Muslim Leaders in Istanbul Say U.S. No Longer Broker for Peace

President of Turkey, Recep Tayyip Erdogan (center), and other OIC members at emergency summit held after US President Donald Trump declared Jerusalem the capital of Israel.
President of Turkey, Recep Tayyip Erdogan (center), and other OIC members at emergency summit held after US President Donald Trump declared Jerusalem the capital of Israel.

Muslim leaders condemned U.S. President Donald Trump’s recognition of Jerusalem as the capital of Israel on December 6, and called on the world to respond by recognizing East Jerusalem as the capital of the Palestinian territories.
Turkish President Recep Tayyip Erdogan, who hosted the summit of more than 50 Muslim countries in Istanbul, said the U.S. move meant Washington had forfeited its role as broker in efforts to end Israeli-Palestinian conflict.
“From now on, it is out of the question for a biased United States to be a mediator” between Israelis and Palestinians, and “that period is over,” Erdogan said at the end of the meeting of the Organisation of Islamic Cooperation member states.

“We need to discuss who will be a mediator from now on. This needs to be tackled in the UN too,” Erdogan said.
A communique posted on the Turkish Foreign Ministry website said the emirs, presidents and ministers gathered in Istanbul regarded Trump’s move “as an announcement of the U.S. administration’s withdrawal from its role as sponsor of peace.”

‘Undermining’ peace efforts
The communique described the decision as “a deliberate undermining of all peace efforts, an impetus [for] extremism and terrorism, and a threat to international peace and security.”
Leaders including Palestinian President Mahmoud Abbas, Iran’s President Hassan Rouhani and Jordan’s King Abdullah, a close U.S. ally, all criticized Washington’s move.
Abbas said Trump’s decision was “the greatest crime” and a violation of international law.

Turkish President Recep Tayyip Erdogan, host of the summit in Istanbul, has been among the most vocal critics of Trump’s Jerusalem declaration. The Trump administration has said it remains committed to reaching peace between Israel and the Palestinians, and that its decision does not affect Jerusalem’s future borders or status.
Also stating that any credible future peace deal will place the Israeli capital in Jerusalem, and that ditching old policies is needed to revive a peace process frozen since 2014.
But Abbas told the leaders in Istanbul that Washington had shown it could no longer be an honest broker.
“It will be unacceptable for it to have a role in the political process any longer since it is biased in favour of Israel,” he said. “This is our position and we hope you support us in this.”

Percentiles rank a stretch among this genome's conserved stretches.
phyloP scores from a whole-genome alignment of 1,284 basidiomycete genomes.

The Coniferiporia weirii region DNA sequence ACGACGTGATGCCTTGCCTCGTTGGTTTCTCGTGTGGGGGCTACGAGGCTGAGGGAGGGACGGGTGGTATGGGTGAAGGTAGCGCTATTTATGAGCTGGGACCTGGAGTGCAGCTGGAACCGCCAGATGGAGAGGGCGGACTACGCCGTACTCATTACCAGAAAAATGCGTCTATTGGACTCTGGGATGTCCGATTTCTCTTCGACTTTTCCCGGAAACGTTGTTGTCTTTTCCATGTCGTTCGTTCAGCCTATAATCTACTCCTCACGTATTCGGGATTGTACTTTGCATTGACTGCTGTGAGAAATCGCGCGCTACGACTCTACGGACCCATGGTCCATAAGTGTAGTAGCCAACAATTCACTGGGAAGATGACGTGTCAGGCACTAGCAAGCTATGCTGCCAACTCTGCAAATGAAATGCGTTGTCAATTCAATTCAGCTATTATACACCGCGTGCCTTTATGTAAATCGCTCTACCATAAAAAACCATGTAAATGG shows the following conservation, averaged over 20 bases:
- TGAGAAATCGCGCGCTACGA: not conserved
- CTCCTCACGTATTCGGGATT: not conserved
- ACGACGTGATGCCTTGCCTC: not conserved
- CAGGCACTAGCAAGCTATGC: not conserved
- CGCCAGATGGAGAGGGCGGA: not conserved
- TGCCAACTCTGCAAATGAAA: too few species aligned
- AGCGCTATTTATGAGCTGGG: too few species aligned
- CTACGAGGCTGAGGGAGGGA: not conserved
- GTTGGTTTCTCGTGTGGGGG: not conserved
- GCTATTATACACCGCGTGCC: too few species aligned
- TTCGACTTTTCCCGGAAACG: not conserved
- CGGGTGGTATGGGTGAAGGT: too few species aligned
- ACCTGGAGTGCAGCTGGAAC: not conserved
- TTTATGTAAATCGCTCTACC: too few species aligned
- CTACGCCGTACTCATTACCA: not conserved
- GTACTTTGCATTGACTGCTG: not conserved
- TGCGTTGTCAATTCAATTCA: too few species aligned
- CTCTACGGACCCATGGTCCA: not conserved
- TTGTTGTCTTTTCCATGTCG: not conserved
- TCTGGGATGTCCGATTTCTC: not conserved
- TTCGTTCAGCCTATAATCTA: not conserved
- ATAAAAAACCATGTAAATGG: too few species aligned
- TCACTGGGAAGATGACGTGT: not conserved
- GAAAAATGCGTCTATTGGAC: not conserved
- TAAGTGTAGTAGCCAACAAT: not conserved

‘Palestinian capital’
Jerusalem, revered by Jews, Christians and Muslims alike, is home to Islam’s third holiest site and has been at the heart of the Israeli-Palestinian conflict for decades. Israel captured Arab East Jerusalem in 1967 and later annexed it in an action not recognized internationally.
The communique on the Turkish ministry website and a separate “Istanbul Declaration” distributed to journalists after the meeting said the leaders called on all countries to recognize East Jerusalem as the capital of the Palestinian territories.

“We invite the Trump administration to reconsider its unlawful decision that might trigger … chaos in the region, and to rescind its mistaken step,” the declaration said.
Iran, locked in a regional rivalry with Saudi Arabia, said the Muslim world should overcome internal problems through dialogue so it could unite against Israel. Tehran has repeatedly called for the destruction of the Israeli state and backs several militant groups in their fight against it.
Iran’s President Hassan Rouhani told the summit that the U.S. “has no respect for the legitimate rights of Palestinians.”
King Abdullah of Jordan, whose country signed a peace treaty with Israel more than 20 years ago, said he rejected any attempt to alter the status quo of Jerusalem and its holy sites.
Abdullah’s Hashemite dynasty is custodian of Jerusalem’s Muslim sites, making Amman sensitive to any changes in the city.
Not all countries were represented by heads of government. Some sent ministers and Saudi Arabia, another close ally of Washington’s, sent a junior foreign minister.

‘No substitute’ for U.S.
Summit host Turkey has warned that Trump’s decision would plunge the world into “a fire with no end in sight.”
Erdogan described it as reward for Israeli actions including occupation, settlement construction, land seizure and “disproportionate violence and murder.”
“I invite all countries supporting international law to recognize Jerusalem as the occupied capital of Palestine. We cannot be late any more,” Erdogan told leaders and ministers from more than 50 Muslim countries.
Trump’s declaration has been applauded by Israeli Prime Minister Benjamin Netanyahu, who said Washington had an irreplaceable part to play in the region.
“There is no substitute to the role that the United States plays in leading the peace process,” he said at a Hanukkah holiday candle lighting ceremony recently.
The US president’s decision on Jerusalem provoked worldwide condemnation from leaders, Arab and otherwise. and sparked violent protests across the Middle East, particularly in the Israeli-occupied territories Gaza and the West Bank.